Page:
Yet, if I have learned one thing in my 15 years at the Global Fund for Women, it is that while food and clean drinking water may be lacking in many of the world’s poorest nations—courage, dignity, and resilience are to be found on every street corner and in the most humble barrios. Ordinary people—mothers, school teachers, doctors, and farmers—have been standing up to warlords like Joseph Kony and thousands like him from the smallest villages of Sierra Leone and Liberia to the mountain ranges of Afghanistan and Pakistan.
Leymah Gbowee, who received a $5,000 grant in 2003 from the Global Fund for Women for her organizing work, was the 2011 recipient of the Nobel Peace Prize. She worked quietly and determinedly for many years without recognition along with thousands of other women in Liberia to challenge the violence of dictator Charles Taylor and the LURD rebels. Patricia Guerrero in Colombia, founder of La Liga Mujeres Desplazadas, will remind you that men with weapons—whether they are named Zimmerman and live in Florida or whether they belong to the Colombian army or the FARC rebels—are no friends to civilians.
Military intervention is often foreign policy folly. In the 20th century, American military advisors in Latin America helped oversee the brutal death squads of juntas in Chile, Argentina, and Brazil, not to mention in Nicaragua, El Salvador, and Guatemala. Women and their families are still paying the price for those travesties of justice. Just this past week, a single US soldier using a semiautomatic weapon killed 16 Afghans, although he cannot recall the incident.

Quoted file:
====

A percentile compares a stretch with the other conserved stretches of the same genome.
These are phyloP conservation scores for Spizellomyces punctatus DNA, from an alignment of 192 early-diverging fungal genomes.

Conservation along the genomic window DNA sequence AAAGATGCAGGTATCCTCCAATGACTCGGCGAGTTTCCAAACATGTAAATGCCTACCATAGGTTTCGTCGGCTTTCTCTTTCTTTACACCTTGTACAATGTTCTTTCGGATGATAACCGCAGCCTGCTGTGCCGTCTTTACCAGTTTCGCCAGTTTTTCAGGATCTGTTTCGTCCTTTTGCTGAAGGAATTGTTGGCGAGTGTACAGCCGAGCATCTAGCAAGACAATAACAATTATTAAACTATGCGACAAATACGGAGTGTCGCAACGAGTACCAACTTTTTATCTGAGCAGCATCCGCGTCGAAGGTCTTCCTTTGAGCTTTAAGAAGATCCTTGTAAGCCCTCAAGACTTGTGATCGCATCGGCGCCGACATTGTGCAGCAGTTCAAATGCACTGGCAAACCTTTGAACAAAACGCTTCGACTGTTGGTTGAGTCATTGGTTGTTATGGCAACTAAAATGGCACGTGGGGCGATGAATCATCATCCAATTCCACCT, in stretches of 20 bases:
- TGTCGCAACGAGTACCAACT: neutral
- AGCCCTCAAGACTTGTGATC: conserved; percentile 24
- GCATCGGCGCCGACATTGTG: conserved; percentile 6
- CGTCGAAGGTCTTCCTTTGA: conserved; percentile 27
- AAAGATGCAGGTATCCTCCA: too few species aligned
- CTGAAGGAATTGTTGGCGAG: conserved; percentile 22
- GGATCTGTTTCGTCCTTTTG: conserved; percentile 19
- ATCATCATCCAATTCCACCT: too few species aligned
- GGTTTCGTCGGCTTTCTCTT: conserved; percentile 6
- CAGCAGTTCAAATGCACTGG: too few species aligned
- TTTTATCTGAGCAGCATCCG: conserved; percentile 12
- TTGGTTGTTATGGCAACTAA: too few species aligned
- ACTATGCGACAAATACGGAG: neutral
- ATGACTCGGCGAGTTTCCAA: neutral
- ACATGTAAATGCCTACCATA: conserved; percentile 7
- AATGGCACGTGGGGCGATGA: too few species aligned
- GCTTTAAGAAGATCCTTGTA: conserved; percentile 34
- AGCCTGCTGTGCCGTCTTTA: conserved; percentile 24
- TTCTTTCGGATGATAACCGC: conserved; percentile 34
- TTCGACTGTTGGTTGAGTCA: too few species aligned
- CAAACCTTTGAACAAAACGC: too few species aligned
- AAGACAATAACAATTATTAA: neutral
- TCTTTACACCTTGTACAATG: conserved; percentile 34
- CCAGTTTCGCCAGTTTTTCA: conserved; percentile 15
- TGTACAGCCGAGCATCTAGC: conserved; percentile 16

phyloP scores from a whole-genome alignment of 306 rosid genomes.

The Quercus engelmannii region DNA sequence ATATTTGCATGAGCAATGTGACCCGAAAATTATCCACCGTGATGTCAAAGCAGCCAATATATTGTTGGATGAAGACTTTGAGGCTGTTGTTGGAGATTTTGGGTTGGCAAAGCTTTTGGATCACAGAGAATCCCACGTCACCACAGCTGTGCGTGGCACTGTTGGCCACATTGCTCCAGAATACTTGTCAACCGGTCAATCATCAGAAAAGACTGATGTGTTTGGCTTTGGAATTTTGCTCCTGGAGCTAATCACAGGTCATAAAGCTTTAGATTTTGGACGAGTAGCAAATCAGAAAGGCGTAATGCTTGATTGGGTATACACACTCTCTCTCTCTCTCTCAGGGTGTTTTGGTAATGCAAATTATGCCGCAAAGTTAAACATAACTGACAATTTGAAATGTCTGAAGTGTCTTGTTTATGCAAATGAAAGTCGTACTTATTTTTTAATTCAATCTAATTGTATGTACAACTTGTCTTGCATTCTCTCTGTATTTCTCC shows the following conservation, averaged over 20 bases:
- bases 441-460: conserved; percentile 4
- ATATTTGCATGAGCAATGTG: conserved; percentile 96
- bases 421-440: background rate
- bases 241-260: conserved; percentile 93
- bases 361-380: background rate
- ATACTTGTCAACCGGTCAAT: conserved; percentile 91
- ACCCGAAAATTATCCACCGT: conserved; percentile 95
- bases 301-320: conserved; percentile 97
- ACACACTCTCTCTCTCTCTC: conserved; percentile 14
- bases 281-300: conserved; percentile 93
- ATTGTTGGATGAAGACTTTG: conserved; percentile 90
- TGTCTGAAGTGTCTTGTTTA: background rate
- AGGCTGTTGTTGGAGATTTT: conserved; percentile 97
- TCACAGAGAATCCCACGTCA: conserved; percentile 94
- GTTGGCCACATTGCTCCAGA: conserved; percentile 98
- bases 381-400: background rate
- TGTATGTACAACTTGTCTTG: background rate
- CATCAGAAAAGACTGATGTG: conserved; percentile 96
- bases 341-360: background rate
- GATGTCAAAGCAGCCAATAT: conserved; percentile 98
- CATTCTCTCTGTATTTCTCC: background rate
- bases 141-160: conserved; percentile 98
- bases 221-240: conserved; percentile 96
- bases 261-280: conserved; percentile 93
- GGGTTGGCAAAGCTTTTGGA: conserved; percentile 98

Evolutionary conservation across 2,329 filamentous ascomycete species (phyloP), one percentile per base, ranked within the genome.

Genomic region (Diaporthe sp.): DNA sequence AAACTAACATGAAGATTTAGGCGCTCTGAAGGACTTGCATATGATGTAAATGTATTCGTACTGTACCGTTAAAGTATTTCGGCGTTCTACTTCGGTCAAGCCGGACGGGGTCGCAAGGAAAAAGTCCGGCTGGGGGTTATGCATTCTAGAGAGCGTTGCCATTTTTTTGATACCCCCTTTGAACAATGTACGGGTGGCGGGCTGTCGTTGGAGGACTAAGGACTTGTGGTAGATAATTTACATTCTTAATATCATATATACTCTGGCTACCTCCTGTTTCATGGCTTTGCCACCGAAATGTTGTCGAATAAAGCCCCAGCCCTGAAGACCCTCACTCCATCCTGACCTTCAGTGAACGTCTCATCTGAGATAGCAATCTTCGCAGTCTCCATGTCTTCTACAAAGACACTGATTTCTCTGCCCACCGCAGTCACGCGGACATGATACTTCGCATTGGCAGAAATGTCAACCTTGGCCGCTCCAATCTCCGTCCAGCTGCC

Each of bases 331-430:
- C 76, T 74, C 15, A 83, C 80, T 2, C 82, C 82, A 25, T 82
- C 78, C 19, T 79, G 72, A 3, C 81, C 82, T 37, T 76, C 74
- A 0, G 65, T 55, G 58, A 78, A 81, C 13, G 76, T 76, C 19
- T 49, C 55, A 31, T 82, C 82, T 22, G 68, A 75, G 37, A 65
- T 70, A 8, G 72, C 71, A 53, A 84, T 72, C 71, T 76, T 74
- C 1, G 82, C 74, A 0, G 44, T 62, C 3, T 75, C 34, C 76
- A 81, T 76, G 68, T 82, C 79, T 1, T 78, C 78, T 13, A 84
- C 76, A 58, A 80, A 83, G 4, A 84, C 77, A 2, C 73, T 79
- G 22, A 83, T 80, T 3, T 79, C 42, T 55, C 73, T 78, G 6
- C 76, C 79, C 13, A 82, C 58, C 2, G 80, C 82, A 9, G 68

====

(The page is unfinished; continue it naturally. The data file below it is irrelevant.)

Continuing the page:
Weapons, particularly the small arms that have flooded Central Africa and Latin America, give men the power to kill, maim, rape, and terrorize. Let’s not repeat history by calling for Congress to authorize more men with guns to go in search of the “bad guy.” Let us catalyze the power and inherent democratic promise of social media and hope that the next video calling for civil society to hold war criminals accountable—or for peace in Central Africa—will focus on long-term solutions beginning with an end to the sale and trade of weapons as Amnesty International has done. Let us hope there will soon be a D-DAY for weapons that kill and maim children whether they are Ugandans called Jacob or Americans called Trayvon.